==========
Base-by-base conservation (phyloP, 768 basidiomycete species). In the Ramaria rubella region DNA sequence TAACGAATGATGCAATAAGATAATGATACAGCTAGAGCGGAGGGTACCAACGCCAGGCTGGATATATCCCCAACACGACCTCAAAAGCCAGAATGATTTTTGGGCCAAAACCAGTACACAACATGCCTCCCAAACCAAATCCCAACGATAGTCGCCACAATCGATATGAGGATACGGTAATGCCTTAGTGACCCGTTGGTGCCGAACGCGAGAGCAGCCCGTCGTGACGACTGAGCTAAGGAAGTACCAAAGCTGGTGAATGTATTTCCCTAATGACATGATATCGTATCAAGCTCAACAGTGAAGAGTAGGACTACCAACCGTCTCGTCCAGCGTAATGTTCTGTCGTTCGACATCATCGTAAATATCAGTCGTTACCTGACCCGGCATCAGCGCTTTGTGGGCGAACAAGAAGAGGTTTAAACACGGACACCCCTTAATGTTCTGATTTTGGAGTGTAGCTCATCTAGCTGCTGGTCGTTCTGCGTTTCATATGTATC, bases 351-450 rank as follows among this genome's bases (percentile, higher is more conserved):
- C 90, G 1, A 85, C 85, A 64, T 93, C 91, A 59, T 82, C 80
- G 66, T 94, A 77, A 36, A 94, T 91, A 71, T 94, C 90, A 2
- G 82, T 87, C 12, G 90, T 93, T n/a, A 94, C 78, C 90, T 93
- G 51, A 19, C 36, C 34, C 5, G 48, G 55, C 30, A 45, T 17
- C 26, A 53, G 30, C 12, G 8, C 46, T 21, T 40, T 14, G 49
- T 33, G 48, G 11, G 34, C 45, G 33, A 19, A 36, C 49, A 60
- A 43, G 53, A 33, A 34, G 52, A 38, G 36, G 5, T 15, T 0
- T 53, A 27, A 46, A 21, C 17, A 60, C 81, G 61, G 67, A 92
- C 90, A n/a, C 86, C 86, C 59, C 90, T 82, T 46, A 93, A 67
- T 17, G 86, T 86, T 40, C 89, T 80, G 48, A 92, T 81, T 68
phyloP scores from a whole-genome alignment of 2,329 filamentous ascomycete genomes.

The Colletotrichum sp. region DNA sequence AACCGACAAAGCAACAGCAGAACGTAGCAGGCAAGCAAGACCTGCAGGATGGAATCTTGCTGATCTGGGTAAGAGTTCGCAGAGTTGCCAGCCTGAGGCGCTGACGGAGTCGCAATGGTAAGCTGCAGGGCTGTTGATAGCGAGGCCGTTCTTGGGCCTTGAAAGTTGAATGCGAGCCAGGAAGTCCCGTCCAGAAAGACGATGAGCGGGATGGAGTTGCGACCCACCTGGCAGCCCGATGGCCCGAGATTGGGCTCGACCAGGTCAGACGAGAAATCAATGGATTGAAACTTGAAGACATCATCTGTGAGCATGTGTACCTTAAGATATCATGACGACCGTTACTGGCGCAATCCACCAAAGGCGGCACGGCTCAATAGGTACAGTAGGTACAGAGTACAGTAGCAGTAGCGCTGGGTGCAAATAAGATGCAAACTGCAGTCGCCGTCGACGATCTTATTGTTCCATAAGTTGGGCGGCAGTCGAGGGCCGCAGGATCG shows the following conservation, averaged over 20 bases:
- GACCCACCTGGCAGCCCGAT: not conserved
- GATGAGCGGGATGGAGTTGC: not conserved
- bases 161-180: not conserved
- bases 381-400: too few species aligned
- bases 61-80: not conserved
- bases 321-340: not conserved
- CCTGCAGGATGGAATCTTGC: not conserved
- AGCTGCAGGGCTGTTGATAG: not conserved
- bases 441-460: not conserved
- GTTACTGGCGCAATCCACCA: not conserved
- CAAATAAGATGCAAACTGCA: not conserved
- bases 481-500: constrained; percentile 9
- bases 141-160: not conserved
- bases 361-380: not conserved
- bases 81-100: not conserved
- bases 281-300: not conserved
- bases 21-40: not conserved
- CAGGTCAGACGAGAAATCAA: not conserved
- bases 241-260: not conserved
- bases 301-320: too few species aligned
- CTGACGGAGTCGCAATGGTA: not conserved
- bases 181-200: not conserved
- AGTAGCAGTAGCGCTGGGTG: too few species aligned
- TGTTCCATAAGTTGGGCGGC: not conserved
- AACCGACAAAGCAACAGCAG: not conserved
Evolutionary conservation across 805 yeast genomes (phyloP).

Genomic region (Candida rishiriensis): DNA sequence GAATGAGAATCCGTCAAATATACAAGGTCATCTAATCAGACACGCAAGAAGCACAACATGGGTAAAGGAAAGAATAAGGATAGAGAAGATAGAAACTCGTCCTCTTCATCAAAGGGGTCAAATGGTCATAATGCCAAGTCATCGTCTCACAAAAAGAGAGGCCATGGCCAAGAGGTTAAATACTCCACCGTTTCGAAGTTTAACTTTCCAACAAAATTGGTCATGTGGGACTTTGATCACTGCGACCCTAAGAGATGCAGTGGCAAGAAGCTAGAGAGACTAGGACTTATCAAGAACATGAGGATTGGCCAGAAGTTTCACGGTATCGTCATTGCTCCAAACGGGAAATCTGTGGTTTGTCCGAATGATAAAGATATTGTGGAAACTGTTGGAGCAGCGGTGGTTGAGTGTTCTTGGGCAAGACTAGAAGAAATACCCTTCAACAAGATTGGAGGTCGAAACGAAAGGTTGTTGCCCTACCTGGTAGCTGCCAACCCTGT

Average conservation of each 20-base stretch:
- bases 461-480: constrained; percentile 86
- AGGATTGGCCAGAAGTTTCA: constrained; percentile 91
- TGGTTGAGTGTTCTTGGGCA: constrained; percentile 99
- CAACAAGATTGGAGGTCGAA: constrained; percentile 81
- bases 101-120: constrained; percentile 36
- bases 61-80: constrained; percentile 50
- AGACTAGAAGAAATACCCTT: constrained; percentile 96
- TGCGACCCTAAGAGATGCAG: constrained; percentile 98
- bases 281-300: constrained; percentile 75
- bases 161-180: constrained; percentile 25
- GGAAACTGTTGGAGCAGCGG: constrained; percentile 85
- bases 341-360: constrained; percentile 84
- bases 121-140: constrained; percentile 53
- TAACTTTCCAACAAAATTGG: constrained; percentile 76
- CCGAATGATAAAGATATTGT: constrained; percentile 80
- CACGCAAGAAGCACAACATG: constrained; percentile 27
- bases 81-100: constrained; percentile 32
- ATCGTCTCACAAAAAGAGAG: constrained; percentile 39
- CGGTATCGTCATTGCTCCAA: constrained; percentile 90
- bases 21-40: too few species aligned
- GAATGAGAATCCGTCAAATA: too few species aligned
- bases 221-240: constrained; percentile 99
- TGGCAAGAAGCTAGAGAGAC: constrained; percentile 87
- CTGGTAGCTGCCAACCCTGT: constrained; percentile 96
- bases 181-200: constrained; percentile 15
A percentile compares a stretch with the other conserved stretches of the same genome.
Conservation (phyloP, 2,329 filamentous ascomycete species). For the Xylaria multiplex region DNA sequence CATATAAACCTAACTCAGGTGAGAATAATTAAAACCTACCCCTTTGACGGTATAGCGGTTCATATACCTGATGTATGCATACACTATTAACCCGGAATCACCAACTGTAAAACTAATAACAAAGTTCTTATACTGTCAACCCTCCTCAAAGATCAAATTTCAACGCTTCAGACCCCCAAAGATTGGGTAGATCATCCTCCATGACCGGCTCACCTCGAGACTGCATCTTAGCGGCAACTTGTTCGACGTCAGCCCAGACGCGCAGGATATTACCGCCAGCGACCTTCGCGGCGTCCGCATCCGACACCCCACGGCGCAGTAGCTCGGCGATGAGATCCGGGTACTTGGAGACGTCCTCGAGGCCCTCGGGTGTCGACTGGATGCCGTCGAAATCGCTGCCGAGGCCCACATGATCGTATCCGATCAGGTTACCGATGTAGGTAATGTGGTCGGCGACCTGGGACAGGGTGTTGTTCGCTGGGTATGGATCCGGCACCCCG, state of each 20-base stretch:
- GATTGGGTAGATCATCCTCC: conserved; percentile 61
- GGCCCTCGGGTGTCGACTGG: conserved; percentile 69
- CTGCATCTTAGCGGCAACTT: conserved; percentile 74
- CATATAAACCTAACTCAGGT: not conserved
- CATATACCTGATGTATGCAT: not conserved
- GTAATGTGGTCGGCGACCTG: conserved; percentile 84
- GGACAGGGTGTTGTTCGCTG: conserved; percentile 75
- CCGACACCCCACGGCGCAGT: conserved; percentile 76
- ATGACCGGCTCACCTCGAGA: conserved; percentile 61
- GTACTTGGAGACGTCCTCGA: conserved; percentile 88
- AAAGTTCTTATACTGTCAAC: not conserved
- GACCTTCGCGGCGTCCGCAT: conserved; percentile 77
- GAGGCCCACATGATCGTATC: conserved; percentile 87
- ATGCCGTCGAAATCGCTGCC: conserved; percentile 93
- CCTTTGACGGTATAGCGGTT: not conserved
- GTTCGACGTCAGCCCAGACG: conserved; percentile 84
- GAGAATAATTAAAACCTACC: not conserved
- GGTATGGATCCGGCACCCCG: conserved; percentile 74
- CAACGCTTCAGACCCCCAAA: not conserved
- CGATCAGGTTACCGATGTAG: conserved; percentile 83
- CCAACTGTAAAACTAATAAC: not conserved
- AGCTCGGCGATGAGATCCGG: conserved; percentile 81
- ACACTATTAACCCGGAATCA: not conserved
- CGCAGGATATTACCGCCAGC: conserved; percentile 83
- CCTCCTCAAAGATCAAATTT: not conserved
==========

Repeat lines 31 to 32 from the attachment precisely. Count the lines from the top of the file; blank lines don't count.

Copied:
- CAGGTCAGACGAGAAATCAA: not conserved
- bases 241-260: not conserved